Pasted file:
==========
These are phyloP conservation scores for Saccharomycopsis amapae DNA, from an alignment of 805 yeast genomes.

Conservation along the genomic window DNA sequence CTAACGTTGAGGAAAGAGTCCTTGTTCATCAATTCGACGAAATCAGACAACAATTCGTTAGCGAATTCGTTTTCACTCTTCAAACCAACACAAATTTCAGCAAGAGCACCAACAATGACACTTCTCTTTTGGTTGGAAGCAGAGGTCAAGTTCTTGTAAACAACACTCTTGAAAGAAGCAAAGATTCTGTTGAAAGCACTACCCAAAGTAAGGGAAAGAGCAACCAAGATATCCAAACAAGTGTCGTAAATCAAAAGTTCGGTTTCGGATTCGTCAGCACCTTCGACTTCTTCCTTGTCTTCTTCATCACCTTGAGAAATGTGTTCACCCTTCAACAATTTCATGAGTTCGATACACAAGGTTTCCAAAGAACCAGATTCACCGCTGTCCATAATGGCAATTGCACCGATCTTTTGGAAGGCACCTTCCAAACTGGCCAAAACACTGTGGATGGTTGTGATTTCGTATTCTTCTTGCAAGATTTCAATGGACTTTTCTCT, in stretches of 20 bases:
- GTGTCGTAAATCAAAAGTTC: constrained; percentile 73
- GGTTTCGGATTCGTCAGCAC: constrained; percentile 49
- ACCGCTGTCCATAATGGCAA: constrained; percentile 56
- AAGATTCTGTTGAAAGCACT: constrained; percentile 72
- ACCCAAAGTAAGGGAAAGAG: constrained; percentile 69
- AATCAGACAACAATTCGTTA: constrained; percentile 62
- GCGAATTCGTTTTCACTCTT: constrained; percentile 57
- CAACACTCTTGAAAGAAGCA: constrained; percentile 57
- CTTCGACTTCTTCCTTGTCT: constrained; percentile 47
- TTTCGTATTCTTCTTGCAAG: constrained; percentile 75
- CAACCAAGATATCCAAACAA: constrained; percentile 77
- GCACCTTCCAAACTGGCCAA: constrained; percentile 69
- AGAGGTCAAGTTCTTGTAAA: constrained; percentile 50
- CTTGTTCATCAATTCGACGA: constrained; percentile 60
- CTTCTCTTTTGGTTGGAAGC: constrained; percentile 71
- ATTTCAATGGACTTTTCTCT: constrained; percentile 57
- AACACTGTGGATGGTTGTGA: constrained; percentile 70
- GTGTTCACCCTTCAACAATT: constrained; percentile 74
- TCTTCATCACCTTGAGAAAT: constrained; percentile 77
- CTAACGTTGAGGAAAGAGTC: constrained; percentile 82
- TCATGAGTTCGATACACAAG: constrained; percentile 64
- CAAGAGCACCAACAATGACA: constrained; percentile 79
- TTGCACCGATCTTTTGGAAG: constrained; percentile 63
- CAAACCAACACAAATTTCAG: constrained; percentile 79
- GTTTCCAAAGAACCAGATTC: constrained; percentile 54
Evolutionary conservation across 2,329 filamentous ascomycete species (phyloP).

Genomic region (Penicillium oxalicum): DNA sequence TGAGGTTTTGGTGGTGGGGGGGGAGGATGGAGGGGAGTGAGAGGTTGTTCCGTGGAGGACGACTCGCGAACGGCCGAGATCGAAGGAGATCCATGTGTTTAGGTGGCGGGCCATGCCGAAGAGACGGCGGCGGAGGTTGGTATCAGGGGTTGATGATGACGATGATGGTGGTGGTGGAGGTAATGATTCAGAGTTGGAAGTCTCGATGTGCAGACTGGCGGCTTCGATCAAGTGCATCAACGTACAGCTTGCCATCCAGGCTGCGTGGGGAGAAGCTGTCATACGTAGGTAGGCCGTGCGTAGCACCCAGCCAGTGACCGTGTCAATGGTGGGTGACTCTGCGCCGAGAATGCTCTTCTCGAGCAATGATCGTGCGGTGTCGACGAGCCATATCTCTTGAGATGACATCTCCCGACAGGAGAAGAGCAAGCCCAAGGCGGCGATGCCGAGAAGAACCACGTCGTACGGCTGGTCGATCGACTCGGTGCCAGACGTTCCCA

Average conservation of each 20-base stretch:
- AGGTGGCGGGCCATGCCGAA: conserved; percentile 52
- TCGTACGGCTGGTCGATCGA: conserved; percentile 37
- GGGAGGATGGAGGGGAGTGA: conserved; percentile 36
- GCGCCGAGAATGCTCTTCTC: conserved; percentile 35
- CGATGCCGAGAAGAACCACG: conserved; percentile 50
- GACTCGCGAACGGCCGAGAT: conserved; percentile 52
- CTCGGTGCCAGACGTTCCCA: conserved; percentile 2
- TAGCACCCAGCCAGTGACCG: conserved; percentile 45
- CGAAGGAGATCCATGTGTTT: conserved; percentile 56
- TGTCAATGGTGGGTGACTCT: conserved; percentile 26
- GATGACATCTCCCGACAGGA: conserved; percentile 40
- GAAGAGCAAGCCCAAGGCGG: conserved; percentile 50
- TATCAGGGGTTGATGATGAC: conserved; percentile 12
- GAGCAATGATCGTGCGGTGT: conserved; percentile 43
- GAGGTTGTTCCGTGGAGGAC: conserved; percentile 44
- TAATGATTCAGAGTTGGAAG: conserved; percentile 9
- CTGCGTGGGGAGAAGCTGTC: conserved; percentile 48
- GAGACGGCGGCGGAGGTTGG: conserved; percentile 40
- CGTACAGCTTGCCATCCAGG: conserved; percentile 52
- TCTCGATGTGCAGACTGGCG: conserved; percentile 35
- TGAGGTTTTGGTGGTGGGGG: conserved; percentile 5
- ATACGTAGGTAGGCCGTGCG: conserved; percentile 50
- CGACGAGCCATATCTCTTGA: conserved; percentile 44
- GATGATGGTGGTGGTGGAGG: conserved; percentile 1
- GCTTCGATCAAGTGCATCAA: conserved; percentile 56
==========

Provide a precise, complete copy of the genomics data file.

These are phyloP conservation scores for Saccharomycopsis amapae DNA, from an alignment of 805 yeast genomes.

Conservation along the genomic window DNA sequence CTAACGTTGAGGAAAGAGTCCTTGTTCATCAATTCGACGAAATCAGACAACAATTCGTTAGCGAATTCGTTTTCACTCTTCAAACCAACACAAATTTCAGCAAGAGCACCAACAATGACACTTCTCTTTTGGTTGGAAGCAGAGGTCAAGTTCTTGTAAACAACACTCTTGAAAGAAGCAAAGATTCTGTTGAAAGCACTACCCAAAGTAAGGGAAAGAGCAACCAAGATATCCAAACAAGTGTCGTAAATCAAAAGTTCGGTTTCGGATTCGTCAGCACCTTCGACTTCTTCCTTGTCTTCTTCATCACCTTGAGAAATGTGTTCACCCTTCAACAATTTCATGAGTTCGATACACAAGGTTTCCAAAGAACCAGATTCACCGCTGTCCATAATGGCAATTGCACCGATCTTTTGGAAGGCACCTTCCAAACTGGCCAAAACACTGTGGATGGTTGTGATTTCGTATTCTTCTTGCAAGATTTCAATGGACTTTTCTCT, in stretches of 20 bases:
- GTGTCGTAAATCAAAAGTTC: constrained; percentile 73
- GGTTTCGGATTCGTCAGCAC: constrained; percentile 49
- ACCGCTGTCCATAATGGCAA: constrained; percentile 56
- AAGATTCTGTTGAAAGCACT: constrained; percentile 72
- ACCCAAAGTAAGGGAAAGAG: constrained; percentile 69
- AATCAGACAACAATTCGTTA: constrained; percentile 62
- GCGAATTCGTTTTCACTCTT: constrained; percentile 57
- CAACACTCTTGAAAGAAGCA: constrained; percentile 57
- CTTCGACTTCTTCCTTGTCT: constrained; percentile 47
- TTTCGTATTCTTCTTGCAAG: constrained; percentile 75
- CAACCAAGATATCCAAACAA: constrained; percentile 77
- GCACCTTCCAAACTGGCCAA: constrained; percentile 69
- AGAGGTCAAGTTCTTGTAAA: constrained; percentile 50
- CTTGTTCATCAATTCGACGA: constrained; percentile 60
- CTTCTCTTTTGGTTGGAAGC: constrained; percentile 71
- ATTTCAATGGACTTTTCTCT: constrained; percentile 57
- AACACTGTGGATGGTTGTGA: constrained; percentile 70
- GTGTTCACCCTTCAACAATT: constrained; percentile 74
- TCTTCATCACCTTGAGAAAT: constrained; percentile 77
- CTAACGTTGAGGAAAGAGTC: constrained; percentile 82
- TCATGAGTTCGATACACAAG: constrained; percentile 64
- CAAGAGCACCAACAATGACA: constrained; percentile 79
- TTGCACCGATCTTTTGGAAG: constrained; percentile 63
- CAAACCAACACAAATTTCAG: constrained; percentile 79
- GTTTCCAAAGAACCAGATTC: constrained; percentile 54
Evolutionary conservation across 2,329 filamentous ascomycete species (phyloP).

Genomic region (Penicillium oxalicum): DNA sequence TGAGGTTTTGGTGGTGGGGGGGGAGGATGGAGGGGAGTGAGAGGTTGTTCCGTGGAGGACGACTCGCGAACGGCCGAGATCGAAGGAGATCCATGTGTTTAGGTGGCGGGCCATGCCGAAGAGACGGCGGCGGAGGTTGGTATCAGGGGTTGATGATGACGATGATGGTGGTGGTGGAGGTAATGATTCAGAGTTGGAAGTCTCGATGTGCAGACTGGCGGCTTCGATCAAGTGCATCAACGTACAGCTTGCCATCCAGGCTGCGTGGGGAGAAGCTGTCATACGTAGGTAGGCCGTGCGTAGCACCCAGCCAGTGACCGTGTCAATGGTGGGTGACTCTGCGCCGAGAATGCTCTTCTCGAGCAATGATCGTGCGGTGTCGACGAGCCATATCTCTTGAGATGACATCTCCCGACAGGAGAAGAGCAAGCCCAAGGCGGCGATGCCGAGAAGAACCACGTCGTACGGCTGGTCGATCGACTCGGTGCCAGACGTTCCCA

Average conservation of each 20-base stretch:
- AGGTGGCGGGCCATGCCGAA: conserved; percentile 52
- TCGTACGGCTGGTCGATCGA: conserved; percentile 37
- GGGAGGATGGAGGGGAGTGA: conserved; percentile 36
- GCGCCGAGAATGCTCTTCTC: conserved; percentile 35
- CGATGCCGAGAAGAACCACG: conserved; percentile 50
- GACTCGCGAACGGCCGAGAT: conserved; percentile 52
- CTCGGTGCCAGACGTTCCCA: conserved; percentile 2
- TAGCACCCAGCCAGTGACCG: conserved; percentile 45
- CGAAGGAGATCCATGTGTTT: conserved; percentile 56
- TGTCAATGGTGGGTGACTCT: conserved; percentile 26
- GATGACATCTCCCGACAGGA: conserved; percentile 40
- GAAGAGCAAGCCCAAGGCGG: conserved; percentile 50
- TATCAGGGGTTGATGATGAC: conserved; percentile 12
- GAGCAATGATCGTGCGGTGT: conserved; percentile 43
- GAGGTTGTTCCGTGGAGGAC: conserved; percentile 44
- TAATGATTCAGAGTTGGAAG: conserved; percentile 9
- CTGCGTGGGGAGAAGCTGTC: conserved; percentile 48
- GAGACGGCGGCGGAGGTTGG: conserved; percentile 40
- CGTACAGCTTGCCATCCAGG: conserved; percentile 52
- TCTCGATGTGCAGACTGGCG: conserved; percentile 35
- TGAGGTTTTGGTGGTGGGGG: conserved; percentile 5
- ATACGTAGGTAGGCCGTGCG: conserved; percentile 50
- CGACGAGCCATATCTCTTGA: conserved; percentile 44
- GATGATGGTGGTGGTGGAGG: conserved; percentile 1
- GCTTCGATCAAGTGCATCAA: conserved; percentile 56